Dipl.-Biol. Yasmin Dannath ydannath(at)ufg.uni-kiel.de Project Coordinator Botanical Platform GS Human Development in Landscapes
Sofia Filatova, M.A. s.filatova(at)ufg.uni-kiel.de Research Assistant, CRC-1266-F3: Dynamics of plant economies in ancient societies
Dr. Dragana Filipovic d.filipovic(at)ufg.uni-kiel.de Research Assistant, CRC-1266-F3 Dynamics of plant economies in ancient societies
Dipl.-Prähist. Anna Elena Reuter areuter(at)sfb1266.uni-kiel.de

Scholars and Alumni

Title E-Mail Description
Jingping An   Vergleichende Studie zur Landwirtschaft in der Bronzezeit in Zentralchina und der Haidai Region, China
Vanessa Elberfeld velberfeld@gshdl.uni-kiel.de   
Anna Wierzgon, M.A. awierzgon@gshdl.uni-kiel.de Archaeobotanical investigations on urban settlements in northern Germany from the 12th to the 17th century; The
case studies of Luebeck, Kiel and Uelzen

 

Title E-Mail Description
Dr. Magdalena Wieckowska-Lüth mwieckowska@ufg.uni-kiel.de PhD, 2011, Kiel: Paläoökologische Studien zur Rekonstruktion des Mensch-Umwelt-Verhältnisses an insularen Fundplätzen Schleswig-Holsteins, GS HDL
PostDoc-Projekt: Early farming in South Norway: pollen analytical investigations at Lake Skogtjern, Bamble (Telemark). Kooperation mit dem Vestfoldbaneprosjektet, Universität Oslo, Norwegen
Research foci: non-pollen-palynomorphs (NPP), pollen, multi-proxy analyses, agriculture in remote areas, Mesolithic
Mindaugas Grikpedis mindaugas.grikpedis@gmail.com PhD-thesis with Prof. Dr. Giedre Moutezaite-Matuzeviciute, Vilnius University, Lithuania, DAAD-exchange 10–11/2017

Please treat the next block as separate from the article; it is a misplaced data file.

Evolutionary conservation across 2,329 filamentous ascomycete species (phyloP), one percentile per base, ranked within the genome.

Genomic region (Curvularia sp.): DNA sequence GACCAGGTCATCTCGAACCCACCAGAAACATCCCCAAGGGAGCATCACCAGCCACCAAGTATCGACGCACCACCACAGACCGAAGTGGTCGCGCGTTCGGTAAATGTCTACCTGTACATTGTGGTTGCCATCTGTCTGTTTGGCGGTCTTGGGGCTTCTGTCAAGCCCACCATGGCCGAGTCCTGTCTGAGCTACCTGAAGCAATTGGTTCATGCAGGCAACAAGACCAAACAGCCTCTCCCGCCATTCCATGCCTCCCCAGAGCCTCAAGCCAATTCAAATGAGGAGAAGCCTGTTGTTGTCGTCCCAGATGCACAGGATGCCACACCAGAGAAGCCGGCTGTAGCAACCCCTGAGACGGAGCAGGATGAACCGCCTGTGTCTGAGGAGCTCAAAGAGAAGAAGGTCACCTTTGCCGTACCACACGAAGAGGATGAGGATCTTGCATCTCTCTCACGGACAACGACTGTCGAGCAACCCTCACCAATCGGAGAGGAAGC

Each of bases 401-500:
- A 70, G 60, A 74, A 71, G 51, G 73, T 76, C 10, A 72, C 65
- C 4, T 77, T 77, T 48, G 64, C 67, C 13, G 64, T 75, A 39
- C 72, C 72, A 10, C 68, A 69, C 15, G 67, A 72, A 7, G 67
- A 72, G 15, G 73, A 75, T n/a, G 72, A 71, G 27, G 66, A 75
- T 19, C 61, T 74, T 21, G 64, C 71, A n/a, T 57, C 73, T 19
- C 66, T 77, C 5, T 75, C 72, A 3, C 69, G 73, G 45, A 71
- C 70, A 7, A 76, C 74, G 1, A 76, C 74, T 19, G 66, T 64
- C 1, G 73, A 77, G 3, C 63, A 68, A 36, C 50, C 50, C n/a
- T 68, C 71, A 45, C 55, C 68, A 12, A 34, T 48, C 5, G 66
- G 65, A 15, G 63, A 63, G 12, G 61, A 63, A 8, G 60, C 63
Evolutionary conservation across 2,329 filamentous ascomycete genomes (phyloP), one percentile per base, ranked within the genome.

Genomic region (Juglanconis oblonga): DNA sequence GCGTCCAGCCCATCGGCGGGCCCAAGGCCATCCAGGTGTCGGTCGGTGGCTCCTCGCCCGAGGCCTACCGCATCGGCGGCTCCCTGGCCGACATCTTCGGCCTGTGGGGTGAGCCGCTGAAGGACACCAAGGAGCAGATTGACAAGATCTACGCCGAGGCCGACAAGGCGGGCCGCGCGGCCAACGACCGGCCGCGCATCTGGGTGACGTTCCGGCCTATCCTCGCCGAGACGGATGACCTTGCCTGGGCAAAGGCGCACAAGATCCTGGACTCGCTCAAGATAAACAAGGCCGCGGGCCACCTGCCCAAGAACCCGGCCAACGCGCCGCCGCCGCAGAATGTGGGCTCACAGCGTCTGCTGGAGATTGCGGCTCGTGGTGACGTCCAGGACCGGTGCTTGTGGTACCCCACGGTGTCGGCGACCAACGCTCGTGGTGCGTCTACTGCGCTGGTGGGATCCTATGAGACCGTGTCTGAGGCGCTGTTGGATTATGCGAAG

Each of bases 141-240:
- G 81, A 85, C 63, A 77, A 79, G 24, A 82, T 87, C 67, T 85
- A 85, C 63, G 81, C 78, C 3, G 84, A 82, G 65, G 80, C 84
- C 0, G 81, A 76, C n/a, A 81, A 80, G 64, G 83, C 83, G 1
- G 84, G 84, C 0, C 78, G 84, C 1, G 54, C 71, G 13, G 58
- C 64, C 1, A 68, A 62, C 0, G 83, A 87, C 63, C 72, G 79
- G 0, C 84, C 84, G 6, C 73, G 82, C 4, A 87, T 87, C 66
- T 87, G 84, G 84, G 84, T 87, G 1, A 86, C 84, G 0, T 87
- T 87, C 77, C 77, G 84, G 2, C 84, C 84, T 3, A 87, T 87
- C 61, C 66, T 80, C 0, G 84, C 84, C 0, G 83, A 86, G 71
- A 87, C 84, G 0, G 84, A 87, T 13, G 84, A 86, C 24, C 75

Dr. Stefanie Klooß s.klooss@ufg.uni-kiel.de

Archäologisches Landesamt Schleswig-Holstein, Gebietsreferentin Nord | Zum Profil

PhD, 2010: Holzartefakte von endmesolithischen und frühneolithischen Küstensiedlungen an der südwestlichen Ostseeküste (GS HDL)
Aktuelles Projekt: Differenzierung von Landschaften, Teilprojekt SPP 1400 Frühe Monumentalität und Soziale Differenzierung

Dr. des. Henrike Effenberger (Röhrs) M.A. henrike.röhrs@web.de BA, 2010: Die Pflanzenreste aus dem Megalithgrab "Brutkamp" in Albersdorf, Schleswig-Holstein
MA, 2012: Zur Wirtschaftsweise im Neolithikum anhand verkohlter Pflanzenreste aus der trichterbecherzeitlichen Siedlung Oldenburg-Dannau LA77, Schleswig-Holstein
Preisträgerin des Archäologiepreises 2011 der AGSH
Aktuelles Projekt: Landwirtschaft und Ernährung der nordischen Bronzezeit (PhD CAU Kiel/Univ. Göttingen 2015: Pflanzennutzung und Ausbreitungswege landwirtschaftlicher Innovationen in der nordischen Bronzezeit und angrenzenden Gebieten)
Dr. Welmoed Out wo@moesgaardmuseum.dk

Moesgaard Museum, Aarhus, DK | Zum Profil

Research foci: Phytoliths, Eurasian cereals, non-dietary crop products, hunter-gatherer and agricultural societies, Neolithic

Dr. Hannes Knapp hknapp@gshdl.uni-kiel.de

Universität Mainz

PhD, 2012: Habitat Harz: The Environmental History of a Mountain Area and its Foothills (GS HDL)
PostDoc-Projekt: Holzkohlenuntersuchungen an mittelalterlichen und frühneuzeitlichen Meilerplätzen im Erzgebirge